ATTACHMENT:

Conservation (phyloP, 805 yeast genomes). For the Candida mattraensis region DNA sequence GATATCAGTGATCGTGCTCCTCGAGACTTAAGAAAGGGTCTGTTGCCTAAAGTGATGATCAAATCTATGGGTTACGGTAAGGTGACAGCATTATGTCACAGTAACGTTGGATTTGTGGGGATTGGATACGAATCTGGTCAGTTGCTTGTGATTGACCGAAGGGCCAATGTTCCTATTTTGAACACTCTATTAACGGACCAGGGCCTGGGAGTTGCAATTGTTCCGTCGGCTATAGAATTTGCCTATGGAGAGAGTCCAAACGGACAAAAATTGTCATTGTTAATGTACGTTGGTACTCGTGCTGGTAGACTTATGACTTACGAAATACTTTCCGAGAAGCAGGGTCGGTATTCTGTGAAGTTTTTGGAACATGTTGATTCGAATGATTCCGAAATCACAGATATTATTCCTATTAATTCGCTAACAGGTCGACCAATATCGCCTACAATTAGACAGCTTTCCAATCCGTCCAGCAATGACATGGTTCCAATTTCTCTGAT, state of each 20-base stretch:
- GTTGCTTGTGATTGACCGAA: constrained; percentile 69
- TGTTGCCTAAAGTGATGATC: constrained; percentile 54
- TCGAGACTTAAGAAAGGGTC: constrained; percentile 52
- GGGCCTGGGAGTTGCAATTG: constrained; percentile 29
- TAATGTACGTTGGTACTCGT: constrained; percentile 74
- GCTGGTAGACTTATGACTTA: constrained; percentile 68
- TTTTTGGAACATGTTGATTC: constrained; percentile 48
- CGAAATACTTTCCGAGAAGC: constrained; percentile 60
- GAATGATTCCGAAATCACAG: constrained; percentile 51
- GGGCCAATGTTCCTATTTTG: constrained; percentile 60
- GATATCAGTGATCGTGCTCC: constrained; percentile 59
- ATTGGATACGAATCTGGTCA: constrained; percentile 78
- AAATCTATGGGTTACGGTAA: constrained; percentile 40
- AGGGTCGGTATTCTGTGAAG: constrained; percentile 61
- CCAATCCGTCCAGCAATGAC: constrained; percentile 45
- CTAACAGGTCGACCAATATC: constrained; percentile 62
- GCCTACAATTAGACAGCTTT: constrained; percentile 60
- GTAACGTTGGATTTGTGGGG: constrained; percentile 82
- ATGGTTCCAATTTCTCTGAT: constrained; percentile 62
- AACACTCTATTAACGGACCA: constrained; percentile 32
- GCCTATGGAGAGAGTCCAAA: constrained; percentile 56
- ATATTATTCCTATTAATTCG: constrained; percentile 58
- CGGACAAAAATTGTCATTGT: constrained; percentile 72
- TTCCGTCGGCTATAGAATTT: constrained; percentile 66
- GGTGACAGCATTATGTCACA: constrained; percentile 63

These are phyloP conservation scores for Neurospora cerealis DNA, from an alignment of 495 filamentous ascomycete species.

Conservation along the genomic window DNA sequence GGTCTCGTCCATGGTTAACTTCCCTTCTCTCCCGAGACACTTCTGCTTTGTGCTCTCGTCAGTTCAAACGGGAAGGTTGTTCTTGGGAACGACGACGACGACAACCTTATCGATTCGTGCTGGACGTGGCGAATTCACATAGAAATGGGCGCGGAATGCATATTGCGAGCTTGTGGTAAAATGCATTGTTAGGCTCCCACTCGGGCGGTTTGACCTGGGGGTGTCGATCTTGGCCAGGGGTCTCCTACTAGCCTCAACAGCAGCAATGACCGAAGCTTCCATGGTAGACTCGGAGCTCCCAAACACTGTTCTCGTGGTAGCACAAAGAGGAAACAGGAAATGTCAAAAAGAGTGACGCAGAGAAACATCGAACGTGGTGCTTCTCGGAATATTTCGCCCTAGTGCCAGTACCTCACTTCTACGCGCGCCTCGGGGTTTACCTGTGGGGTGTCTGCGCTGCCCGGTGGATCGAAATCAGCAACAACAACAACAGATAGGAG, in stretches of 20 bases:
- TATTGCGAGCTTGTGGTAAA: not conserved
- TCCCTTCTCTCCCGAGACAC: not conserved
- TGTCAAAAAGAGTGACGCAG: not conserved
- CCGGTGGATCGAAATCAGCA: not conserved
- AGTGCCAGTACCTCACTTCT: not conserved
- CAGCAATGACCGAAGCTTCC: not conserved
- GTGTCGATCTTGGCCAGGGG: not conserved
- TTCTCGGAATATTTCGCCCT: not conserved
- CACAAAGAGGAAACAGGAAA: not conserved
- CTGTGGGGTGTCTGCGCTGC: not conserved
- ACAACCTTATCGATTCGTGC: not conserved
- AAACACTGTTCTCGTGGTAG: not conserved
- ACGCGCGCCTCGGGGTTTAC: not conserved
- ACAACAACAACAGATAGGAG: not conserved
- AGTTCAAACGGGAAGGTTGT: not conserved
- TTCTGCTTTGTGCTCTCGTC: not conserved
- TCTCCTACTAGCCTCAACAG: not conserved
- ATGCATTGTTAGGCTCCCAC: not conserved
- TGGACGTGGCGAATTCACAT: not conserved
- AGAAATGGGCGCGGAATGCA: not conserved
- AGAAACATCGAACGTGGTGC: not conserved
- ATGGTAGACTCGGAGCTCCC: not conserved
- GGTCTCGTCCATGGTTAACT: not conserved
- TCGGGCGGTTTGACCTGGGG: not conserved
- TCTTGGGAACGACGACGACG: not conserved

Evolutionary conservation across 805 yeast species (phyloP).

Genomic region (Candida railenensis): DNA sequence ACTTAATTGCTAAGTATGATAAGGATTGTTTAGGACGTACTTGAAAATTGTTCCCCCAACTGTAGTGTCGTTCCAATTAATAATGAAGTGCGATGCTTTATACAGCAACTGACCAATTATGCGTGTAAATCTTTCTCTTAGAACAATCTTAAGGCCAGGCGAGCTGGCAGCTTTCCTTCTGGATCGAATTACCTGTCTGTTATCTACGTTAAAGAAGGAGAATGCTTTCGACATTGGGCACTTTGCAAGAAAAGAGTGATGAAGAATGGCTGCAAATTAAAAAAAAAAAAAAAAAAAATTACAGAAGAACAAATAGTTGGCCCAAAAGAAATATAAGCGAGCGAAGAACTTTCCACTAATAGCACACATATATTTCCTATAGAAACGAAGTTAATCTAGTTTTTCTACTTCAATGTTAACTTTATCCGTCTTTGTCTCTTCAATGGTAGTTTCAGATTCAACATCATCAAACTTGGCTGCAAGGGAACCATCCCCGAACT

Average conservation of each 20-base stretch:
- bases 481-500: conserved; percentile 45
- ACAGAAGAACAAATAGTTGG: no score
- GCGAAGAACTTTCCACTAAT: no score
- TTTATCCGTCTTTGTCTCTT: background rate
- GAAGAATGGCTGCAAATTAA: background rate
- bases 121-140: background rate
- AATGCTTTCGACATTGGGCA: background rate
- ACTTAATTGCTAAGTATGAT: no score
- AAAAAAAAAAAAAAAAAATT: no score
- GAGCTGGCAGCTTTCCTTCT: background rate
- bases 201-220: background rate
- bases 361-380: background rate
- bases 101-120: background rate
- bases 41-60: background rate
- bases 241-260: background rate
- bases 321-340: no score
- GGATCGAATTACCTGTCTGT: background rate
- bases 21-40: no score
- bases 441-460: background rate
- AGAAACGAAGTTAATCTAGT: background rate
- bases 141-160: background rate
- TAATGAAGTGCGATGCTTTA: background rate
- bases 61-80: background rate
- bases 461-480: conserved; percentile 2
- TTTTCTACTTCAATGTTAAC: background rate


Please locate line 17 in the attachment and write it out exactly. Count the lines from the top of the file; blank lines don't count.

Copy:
- CTAACAGGTCGACCAATATC: constrained; percentile 62